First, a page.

HomeIndiaThe process involved in preparing the Union Budget: An explainer

The process involved in preparing the Union Budget: An explainer

On October 10, the preparations for the 2023 began in full earnest. From then till February 1, various departments of the government, especially Finance Ministry, will be a hive of relentless activity.

Most of the nation just sees the Finance Minister’s speech in Lok Sabha on February 1, but the itself is more than that. And it takes a lot of preparation, planning, coordination and forecasting to get to that day.


The process officially begins in September when a Budget Circular is issued, signed by Joint Secretary (Budget division) in the Finance Ministry. In it are fomats and timelines for submitting the relevant information with the Finance Ministry. This year, the pre-budget circular was issued on September, giving officials and financial advisors of other ministries more than a month to draw up a list of their requirements for revised estimates of the current year (FY23) and for FY24.

These would include whatever the various central government ministries plan to spend on schemes, programmes, capital expenditure and administrative expenditure for the remainder of the current financial year and what they project to spend in the coming year.

From October 10 to November 10, officials from the Expenditure and Economic Affairs Departments are meeting representatives from all the central governments, ministries, agencies and union territories. The aim of these meetings will be to set RE for FY23 and BE allocations for FY24.

It is clear that allocating sums for the flagship schemes and for major welfare and economic ministries like agriculture, highways, power, railways, food distribution, education, health, and of course defence, among others, requires more of policymakers’ attention than that of other departments.

From mid-November onwards, the Finance Minister will start her own set of pre-budget consultations with various stakeholders and interest groups, like industry bodies, representatives from sectors such as agriculture, social and welfare sector, labour bodies, economists and others. Each of these interest groups present their own set of demands on what issues they would like the budget to focus on.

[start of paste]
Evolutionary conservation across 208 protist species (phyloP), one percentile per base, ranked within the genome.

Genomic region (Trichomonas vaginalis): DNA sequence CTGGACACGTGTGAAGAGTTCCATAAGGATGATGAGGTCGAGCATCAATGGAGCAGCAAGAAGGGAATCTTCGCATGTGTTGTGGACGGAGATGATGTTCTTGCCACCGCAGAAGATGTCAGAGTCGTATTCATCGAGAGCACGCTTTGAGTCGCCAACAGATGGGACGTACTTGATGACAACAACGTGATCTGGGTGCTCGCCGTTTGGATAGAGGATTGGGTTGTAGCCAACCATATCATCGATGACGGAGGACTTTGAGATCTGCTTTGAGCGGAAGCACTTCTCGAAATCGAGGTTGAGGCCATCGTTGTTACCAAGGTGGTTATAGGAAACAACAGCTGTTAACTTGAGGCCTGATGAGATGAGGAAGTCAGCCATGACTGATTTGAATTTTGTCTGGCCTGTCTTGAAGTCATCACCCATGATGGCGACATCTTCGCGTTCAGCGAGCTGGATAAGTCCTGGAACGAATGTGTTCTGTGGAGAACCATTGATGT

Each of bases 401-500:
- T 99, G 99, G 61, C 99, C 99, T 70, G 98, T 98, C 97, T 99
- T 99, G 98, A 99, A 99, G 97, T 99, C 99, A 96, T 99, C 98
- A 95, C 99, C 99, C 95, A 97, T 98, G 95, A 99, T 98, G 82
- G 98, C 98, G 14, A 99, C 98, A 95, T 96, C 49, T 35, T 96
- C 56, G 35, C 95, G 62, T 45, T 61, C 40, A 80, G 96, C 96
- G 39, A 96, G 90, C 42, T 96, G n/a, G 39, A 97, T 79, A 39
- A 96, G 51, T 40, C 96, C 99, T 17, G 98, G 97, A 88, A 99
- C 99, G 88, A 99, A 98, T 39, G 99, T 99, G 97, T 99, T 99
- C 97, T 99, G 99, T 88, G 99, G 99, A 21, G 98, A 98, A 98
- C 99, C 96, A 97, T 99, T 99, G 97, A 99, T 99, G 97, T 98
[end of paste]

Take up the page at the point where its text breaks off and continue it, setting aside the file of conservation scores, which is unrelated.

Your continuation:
The Finance Ministry, by this time, goes into ‘quarantine’ and is shut to all outsiders. Paramilitary guards and Intelligence Bureau officials are placed in North Block, and especially outside the offices of key budget-makers. Secrecy becomes paramount.

Meanwhile, the Revenue Department starts drawing up its own estimates of what the revised tax proceeds could be for the current fiscal year and the projected revenue for the coming fiscal year, from income tax, corporate tax, Goods and Service Tax, custom duties and various cesses. Estimates are also drawn up by the relevant departments on what non-tax revenues will be for the current and next year, including spectrum sales, divestment, and dividends from the Reserve Bank of India, state-owned financial institutions and from the state-owned companies in various sectors.

The underlying assumptions for the coming financial year, including what could be the nominal GDP growth, the macro-economic state of play, and other such details are provided by the economic division, headed by the Chief Economic Advisor. At this time, the division is also working full-tilt on the Economic Survey, which is tabled in Parliament a day before the budget.

It should be remembered that the budget is not just a statement of accounts of the central government, but also a political document, which lays down the socio-economic vision of the Prime Minister.

There are inputs received from the ruling party’s economic wing, and a lot of the overseeing of the budget-making does happen in the Prime Minister’s Office. Given how centralized the Narendra Modi administration is, a lot of inputs also come in from PMO. By mid-December, all of the processes mentioned above start coming together.


The Finance Minister’s speech is written by many people, but the personal, finishing touches come from her. Part B of the speech, which mentions taxation announcements, is written by the Revenue Secretary. Part A of the speech, which contains views on the state of the economy, and announcements on various schemes and initiatives, is written primarily by the Economic Affairs Secretary.

In many cases, the Chief Economic Advisor also drafts part of the speech. For example, Arvind Subramanian did contribute to Arun Jaitley’s budget speeches. It is expected that Nageswaran could do the same for Sitharaman.

Activity reaches fever-pitch in this month. In early January, the National Statistical Office releases the advanced estimates for GDP for the current financial year. These assumptions are also worked into the budget calculations by budget-makers.

Estimates, like fiscal deficit, capital expenditure, revenue expenditure, centre’s gross borrowing, tax revenue, non-tax revenue and others are worked and re-worked. Work continues on drafting of all documents (and there are many, apart from the budget speech). The final contours of the shape of the centre’s economic vision are drawn up.

In mid-January, the process of printing the budget begins. The printing press is underground, below North Block. It starts with a traditional halwa ceremony. A number of key officials and printing staff are locked up in the Finance Ministry, where they will stay for the next couple of weeks.

Even as the printing process starts, numbers and paragraphs are still being worked upon. Many of the figures are finalized quite late.

All of this culminates on February 1, when the Cabinet approves the budget, the Finance Minister presents it to the President, then proceeds to Lok Sabha, where she rises at 11 am to begin her speech.

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